Editor’s Note: Over the last few weeks, parts of Europe have seen intense flooding, and the home of the Ales Hrebesky Memorial (the greatest box lacrosse tournament in Europe) is no exception. Josh Potter joins LAS to tell his Radotin story, and to provide an avenue to assist the wonderful people of this small Czech town.
A few years ago, a good friend of mine told me about a lacrosse tournament that was rumored to be one of the best in the world. He added that his team needed some extra help on defense and asked if I’d like to go with him. “Oh and by the way, the tourney is in Prague…”. Germany? I thought to myself. That’s pretty far and sounds real expensive, but I’m not getting any younger and I’ve never been to Germany before, so after a few minutes of thinking I emphatically answered YES!!!
I went home and looked up the city of Prague in Germany. It wasn’t there. Wait, what the? That’s right, Prague was in the Czech Republic. How did it get there?? Well, it turns out that I was sleeping during the eastern European section of geography class and missed a very important part of my future lacrosse life. But it’s never too late to learn.
We booked our flights and headed to Prague, in the CZECH REPUBLIC. Several hours, and one transfer, later, our group is on the ground in Prague. This is where we make our first contact with a tourney volunteer. He is a large intimidating man, but he has a lacrosse stick in his hands to identify him as our contact, “how scary could he be, let’s go to that guy!”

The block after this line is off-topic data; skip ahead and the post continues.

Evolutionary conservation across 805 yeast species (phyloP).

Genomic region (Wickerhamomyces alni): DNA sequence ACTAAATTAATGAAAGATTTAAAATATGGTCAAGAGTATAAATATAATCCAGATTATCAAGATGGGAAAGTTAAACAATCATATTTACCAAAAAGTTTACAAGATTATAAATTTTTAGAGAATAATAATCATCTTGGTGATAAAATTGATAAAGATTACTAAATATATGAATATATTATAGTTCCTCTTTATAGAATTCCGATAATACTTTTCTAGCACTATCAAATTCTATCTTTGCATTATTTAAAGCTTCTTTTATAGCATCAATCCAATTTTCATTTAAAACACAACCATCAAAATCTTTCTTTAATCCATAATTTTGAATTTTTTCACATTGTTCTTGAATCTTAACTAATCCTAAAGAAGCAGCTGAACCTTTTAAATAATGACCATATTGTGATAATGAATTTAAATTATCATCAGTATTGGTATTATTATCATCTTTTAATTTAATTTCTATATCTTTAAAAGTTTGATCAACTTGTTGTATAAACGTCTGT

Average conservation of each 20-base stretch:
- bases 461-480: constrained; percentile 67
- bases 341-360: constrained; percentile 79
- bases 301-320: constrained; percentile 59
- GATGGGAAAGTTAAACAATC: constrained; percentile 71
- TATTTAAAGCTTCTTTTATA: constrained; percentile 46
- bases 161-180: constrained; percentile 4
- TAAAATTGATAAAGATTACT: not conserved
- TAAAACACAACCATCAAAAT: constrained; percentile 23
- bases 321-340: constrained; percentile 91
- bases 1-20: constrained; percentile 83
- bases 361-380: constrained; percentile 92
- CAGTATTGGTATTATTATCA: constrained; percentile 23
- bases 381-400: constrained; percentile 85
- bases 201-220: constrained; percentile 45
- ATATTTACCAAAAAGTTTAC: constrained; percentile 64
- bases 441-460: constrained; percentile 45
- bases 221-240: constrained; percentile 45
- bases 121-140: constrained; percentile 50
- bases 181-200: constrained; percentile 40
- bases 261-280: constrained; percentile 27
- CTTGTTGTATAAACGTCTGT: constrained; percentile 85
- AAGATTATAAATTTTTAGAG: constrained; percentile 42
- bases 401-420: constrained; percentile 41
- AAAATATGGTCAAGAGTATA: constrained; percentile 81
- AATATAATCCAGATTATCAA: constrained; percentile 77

I never asked this man his name, but he knew all of our names. He had in his hand a paper with all of our names and flight numbers. In addition to that, he had learned how to say all of our names and a few important phrases in English to help make us feel more at ease in his country. I was impressed that this Czech version of the Incredible Hulk, although not a shade of green, was impressively docile, kind and professional. This was a great start to my trip!
“We are going to Radotin now.” is what Hulk told us after he loaded our bags into the van without letting us help him at all. Naturally, the traffic patterns around any international airport could make anyone cringe, but not Hulk Andretti. We safely sped away to a little town called Radotin. I took it all in as a blur.
Upon our arrival to the hotel, Mr. Andretti had unloaded our bags for us, again not allowing us to help him. He kindly tipped his hat and disappeared. With one eyebrow lifted, I thought that this was way too storybook, they must have sent the nicest guy to pick us up so they can blindside us with their stiff culture later. I’m on to you Radotin…
Well as it turns out, I couldn’t have been more wrong. The city of Radotin (pronounced swiftly with a rolling R and a long E sound.. Rrrrrra-doh-teen) hosts a lacrosse tourney once a year in honor of a local lacrosse player that was killed by a drunk driver 20 years ago. After a few days of experiencing this tourney, you realize that this is more than a sporting event that you are a part of for a week. The arena and town are saturated with local residents of all ages volunteering to help in so many ways to welcome all of us to their town, and into their home.